A good example of this might be as follows. A young lady comes to me and states that her problem is that she cannot find a man who really cares for her; she has plenty of attention, but it is of the wrong kind, and what she really is looking for is a loving, cherishing husband. I don't even pick up the cards, but merely chat with her whilst observing her. I notice she is wearing a very smart dress with all the right accessories; she has paid attention to all the fine points like hands, hair, nails as well as make-up and handbag. She has brought out her fine points, and has a habit of smiling at me as she talks, facing me but never looking directly at me with her eyes more than a fraction of a second. Her dress in no way conceals her physical charms, with which she is well-endowed; in every way she gives the impression of making every man she meets feel that he is attractive to her. Small wonder that she gets plenty of attention. She makes this habit of flirting a standard for every man she meets; she cannot know in the space of a few minutes what I, or any other male, am really like, and whether we would ultimately suit. Yet she acts as if she is attracted; this makes me feel that she is not looking for a husband, but just looking for some fun. The more she flirts, the more likely she is to attract fun-lovin' play-boy types, and the less likely a husband. Why does she do it?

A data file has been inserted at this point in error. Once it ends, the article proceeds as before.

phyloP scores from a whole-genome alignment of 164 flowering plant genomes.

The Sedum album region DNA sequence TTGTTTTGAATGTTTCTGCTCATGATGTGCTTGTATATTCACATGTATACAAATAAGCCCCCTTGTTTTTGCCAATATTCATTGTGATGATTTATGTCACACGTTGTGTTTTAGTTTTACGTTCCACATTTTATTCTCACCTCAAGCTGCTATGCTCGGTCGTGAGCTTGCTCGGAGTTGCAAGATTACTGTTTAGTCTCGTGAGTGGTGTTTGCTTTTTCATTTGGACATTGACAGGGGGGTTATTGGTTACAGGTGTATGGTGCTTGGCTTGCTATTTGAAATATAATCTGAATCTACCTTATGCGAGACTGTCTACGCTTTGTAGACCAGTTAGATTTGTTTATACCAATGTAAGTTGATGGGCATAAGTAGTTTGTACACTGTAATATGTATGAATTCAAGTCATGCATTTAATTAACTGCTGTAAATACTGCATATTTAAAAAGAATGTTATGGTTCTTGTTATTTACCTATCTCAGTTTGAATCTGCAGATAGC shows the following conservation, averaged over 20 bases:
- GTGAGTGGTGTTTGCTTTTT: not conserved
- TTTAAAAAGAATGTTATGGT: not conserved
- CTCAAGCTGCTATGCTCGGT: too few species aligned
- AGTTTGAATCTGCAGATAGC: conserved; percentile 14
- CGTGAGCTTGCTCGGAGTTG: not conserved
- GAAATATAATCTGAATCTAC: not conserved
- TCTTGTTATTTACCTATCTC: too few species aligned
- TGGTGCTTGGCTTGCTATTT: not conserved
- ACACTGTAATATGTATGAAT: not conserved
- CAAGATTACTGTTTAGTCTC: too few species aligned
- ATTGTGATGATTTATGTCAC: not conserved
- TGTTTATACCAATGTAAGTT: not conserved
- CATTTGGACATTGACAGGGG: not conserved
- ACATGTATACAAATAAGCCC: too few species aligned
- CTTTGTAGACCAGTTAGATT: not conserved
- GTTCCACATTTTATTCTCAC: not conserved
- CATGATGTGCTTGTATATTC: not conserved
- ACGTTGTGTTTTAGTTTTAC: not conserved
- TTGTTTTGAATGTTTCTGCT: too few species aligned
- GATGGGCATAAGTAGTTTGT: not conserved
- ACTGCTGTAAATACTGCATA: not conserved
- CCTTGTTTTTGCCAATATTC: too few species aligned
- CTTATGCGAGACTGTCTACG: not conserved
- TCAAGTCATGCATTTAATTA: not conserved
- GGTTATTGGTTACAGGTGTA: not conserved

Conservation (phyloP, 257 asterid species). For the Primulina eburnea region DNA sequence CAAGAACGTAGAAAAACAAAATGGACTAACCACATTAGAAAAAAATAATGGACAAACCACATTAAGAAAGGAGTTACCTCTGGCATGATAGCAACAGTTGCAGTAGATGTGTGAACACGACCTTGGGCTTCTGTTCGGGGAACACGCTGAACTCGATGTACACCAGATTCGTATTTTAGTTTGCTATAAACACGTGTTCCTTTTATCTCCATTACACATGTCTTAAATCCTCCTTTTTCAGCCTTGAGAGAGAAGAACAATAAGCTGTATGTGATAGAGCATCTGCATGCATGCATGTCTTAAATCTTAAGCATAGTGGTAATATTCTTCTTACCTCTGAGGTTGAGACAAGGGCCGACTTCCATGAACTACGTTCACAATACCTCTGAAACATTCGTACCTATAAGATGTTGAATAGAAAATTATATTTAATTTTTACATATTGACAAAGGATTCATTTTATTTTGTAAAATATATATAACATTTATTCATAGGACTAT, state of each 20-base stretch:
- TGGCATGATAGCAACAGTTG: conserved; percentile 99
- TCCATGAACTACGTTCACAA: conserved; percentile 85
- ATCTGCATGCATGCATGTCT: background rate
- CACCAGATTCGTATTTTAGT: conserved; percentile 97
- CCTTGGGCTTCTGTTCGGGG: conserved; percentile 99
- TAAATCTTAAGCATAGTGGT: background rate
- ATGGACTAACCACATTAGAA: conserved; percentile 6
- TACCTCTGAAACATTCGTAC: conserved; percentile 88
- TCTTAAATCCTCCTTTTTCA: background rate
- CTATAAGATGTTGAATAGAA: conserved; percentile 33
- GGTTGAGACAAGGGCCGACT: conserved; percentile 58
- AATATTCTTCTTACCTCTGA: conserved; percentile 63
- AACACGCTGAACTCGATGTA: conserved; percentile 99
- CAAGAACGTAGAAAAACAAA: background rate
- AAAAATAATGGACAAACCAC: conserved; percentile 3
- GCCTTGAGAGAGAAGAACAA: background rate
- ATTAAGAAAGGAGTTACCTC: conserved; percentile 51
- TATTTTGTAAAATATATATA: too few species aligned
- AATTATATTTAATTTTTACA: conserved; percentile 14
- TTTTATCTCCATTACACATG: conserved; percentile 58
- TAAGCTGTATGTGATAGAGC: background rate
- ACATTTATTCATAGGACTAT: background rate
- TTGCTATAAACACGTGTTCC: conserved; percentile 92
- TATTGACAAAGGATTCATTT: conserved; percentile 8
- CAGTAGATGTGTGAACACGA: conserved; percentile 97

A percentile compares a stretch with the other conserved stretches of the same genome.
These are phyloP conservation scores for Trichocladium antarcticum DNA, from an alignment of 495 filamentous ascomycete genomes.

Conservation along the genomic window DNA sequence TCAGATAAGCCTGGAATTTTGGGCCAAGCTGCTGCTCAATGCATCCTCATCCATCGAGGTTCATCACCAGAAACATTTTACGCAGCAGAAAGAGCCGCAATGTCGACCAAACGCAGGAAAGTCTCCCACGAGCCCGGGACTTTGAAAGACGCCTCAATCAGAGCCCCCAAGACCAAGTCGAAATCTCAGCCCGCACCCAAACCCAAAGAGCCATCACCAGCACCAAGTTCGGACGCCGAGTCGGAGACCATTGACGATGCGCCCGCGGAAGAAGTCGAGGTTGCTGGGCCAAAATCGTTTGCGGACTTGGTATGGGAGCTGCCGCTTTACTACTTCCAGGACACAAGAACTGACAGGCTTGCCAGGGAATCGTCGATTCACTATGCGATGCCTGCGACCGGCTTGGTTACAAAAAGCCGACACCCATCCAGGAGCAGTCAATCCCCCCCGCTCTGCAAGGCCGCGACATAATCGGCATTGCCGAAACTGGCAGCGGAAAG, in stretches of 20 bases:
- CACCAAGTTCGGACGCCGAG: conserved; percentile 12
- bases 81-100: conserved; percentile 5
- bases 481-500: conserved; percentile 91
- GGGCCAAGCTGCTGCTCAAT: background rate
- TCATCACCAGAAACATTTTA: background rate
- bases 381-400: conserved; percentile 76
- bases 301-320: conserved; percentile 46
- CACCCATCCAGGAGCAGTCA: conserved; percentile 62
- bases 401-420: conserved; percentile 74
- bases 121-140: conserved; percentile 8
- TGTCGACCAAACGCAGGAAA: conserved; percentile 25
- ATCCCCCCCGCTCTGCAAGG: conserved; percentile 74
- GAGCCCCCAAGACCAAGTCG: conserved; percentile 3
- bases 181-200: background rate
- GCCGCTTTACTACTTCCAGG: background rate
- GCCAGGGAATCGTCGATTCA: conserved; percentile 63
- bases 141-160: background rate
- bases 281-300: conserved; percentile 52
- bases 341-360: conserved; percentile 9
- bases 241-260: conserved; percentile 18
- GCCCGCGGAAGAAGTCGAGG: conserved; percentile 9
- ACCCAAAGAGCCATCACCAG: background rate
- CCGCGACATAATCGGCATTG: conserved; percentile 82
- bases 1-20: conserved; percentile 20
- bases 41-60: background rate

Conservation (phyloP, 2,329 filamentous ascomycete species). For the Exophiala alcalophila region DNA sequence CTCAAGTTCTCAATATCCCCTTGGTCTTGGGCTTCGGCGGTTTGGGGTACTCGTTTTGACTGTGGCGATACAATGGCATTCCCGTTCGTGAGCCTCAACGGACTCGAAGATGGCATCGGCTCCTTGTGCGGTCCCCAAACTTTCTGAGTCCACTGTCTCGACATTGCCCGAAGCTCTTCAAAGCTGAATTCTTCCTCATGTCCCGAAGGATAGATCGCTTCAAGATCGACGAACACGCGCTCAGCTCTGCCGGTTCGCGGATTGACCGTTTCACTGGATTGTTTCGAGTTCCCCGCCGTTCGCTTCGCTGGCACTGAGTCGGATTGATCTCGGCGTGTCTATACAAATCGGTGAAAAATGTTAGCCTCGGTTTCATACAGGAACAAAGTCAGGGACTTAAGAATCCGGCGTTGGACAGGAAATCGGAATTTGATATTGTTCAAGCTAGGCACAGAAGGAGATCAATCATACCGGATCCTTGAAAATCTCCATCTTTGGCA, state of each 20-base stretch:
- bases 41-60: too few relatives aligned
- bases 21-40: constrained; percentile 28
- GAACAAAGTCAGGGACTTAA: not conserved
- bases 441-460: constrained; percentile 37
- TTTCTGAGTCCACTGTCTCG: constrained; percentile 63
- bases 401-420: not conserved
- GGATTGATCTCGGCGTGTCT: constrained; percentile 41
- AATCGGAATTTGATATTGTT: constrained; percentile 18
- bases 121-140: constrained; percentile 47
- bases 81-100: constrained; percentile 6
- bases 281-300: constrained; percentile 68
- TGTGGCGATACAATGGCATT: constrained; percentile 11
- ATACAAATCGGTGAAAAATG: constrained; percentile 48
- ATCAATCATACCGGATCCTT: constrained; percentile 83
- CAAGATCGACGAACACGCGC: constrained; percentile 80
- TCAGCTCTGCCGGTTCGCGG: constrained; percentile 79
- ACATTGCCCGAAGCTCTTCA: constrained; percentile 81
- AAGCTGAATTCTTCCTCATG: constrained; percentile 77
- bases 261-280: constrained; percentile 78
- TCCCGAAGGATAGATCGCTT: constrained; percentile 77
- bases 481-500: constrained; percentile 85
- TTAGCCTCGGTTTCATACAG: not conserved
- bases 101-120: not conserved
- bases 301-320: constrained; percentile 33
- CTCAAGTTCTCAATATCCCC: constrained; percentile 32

Her Hopes and Fears are represented by Judgement; she wishes to get to know herself but is afraid. Her Character card is the Devil, which shows how much she feels locked in. Her Problem card is the Magician, who is somebody who uses his abilities for mundane purposes. Suddenly I realize that her real problem is that she is afraid that the type of man she really wishes for would not find her good enough; should she find him, he would disapprove of her. In order to avoid putting this to the test, she tries to attract a totally different sort of man, of whom she can disapprove. That way she avoids the danger of being judged and found wanton.